However, it did go on to say that for some children with ADHD and other behavioral problems, these dyes may exacerbate their problems. But dyes may not be the only food additive that has this effect, the FDA noted.
On the other side of the debate, Brian Kennedy, a spokesman for the Grocery Manufacturers Association, contended that "the safety of artificial colors has been affirmed through extensive review by the FDA and the European Food Safety Authority, and neither agency sees the need to change current policy."
Kennedy added that "all of the major safety bodies globally have reviewed the available science and have determined that there is no demonstrable link between artificial food colors and hyperactivity among children."
Another industry voice said that food aesthetics matter to American consumers.
In a statement, David Schmidt, president and CEO of the International Food Information Council, said that "food colors add to our enjoyment of food by maintaining or improving their appearance."
"Without sufficient scientific evidence that a causal link truly exists between food colors and hyperactivity in children, communications that suggest a link could have unintended consequences, including unnecessarily frightening consumers about safe ingredients that are consumed every day," he said. "Misguided theories dilute the impact of advice from health professionals on methods that have been found through scientific research to be truly effective in treating ADHD, such as medication and behavior modification."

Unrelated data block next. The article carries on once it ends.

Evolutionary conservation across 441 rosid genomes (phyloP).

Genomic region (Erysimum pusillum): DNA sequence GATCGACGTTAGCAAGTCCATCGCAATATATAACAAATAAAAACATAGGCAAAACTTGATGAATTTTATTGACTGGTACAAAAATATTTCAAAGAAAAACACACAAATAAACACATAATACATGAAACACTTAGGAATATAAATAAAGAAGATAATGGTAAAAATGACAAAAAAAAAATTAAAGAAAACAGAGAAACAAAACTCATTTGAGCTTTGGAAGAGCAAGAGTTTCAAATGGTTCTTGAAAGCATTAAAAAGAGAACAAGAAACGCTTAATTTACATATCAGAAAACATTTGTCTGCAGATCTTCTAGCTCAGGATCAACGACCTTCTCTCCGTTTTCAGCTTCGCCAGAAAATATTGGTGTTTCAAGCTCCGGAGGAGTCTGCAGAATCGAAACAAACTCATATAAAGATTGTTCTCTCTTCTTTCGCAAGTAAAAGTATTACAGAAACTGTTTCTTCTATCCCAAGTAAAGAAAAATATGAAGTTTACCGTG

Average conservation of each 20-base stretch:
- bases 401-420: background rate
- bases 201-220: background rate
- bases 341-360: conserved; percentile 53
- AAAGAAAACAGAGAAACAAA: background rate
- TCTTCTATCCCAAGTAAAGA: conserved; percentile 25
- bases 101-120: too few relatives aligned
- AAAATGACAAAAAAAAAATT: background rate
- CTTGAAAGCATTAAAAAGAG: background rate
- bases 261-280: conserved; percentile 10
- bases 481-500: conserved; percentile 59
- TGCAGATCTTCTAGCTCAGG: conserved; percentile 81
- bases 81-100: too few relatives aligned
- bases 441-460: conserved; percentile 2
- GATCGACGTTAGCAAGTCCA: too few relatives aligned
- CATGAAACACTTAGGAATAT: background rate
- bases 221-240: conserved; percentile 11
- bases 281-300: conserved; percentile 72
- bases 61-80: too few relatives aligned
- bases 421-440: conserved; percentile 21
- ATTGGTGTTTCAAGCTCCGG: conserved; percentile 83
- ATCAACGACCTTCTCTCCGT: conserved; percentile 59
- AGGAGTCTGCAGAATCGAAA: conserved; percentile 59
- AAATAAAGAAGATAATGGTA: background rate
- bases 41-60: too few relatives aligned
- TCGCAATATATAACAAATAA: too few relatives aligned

However, Dr. Roberto F. Lopez-Alberola, chief of pediatric neurology at the University of Miami Miller School of Medicine, believes the dyes could have neurological effects on children.
"The European Food Safety Authority has made it law that foods that contain these additives have a warning label," he said. "This is already old news in the Old World."
Lopez-Alberola said these dyes make foods more attractive, especially to children, and he speculates that part of the increase in ADHD and autism has resulted from food additives. "It's not the sugar, it could well be these colorants," he said.
Cronin, the spokesman for the Center for Science in the Public Interest, said there are alternatives to chemical colorings. He said that when warning labels were put on foods in Europe, it caused many U.S.-based food companies to market natural-based food-colored products in Europe.
For more information on ADHD, visit the U.S. National Institute of Mental Health.
SOURCES: Jeff Cronin, spokesman, Center for Science in the Public Interest, Washington, D.C.; David Schab, M.D., M.P.H., psychiatric researcher and assistant clinical professor of psychiatry, Columbia Psychiatry and the New York State Psychiatric Institute, New York City; Roberto F. Lopez-Alberola, M.D., chief, pediatric neurology, University of Miami Miller School of Medicine; Brian Kennedy, spokesman, Grocery Manufacturers Association; statement, International Food Information Council, March 30, 2011; CNN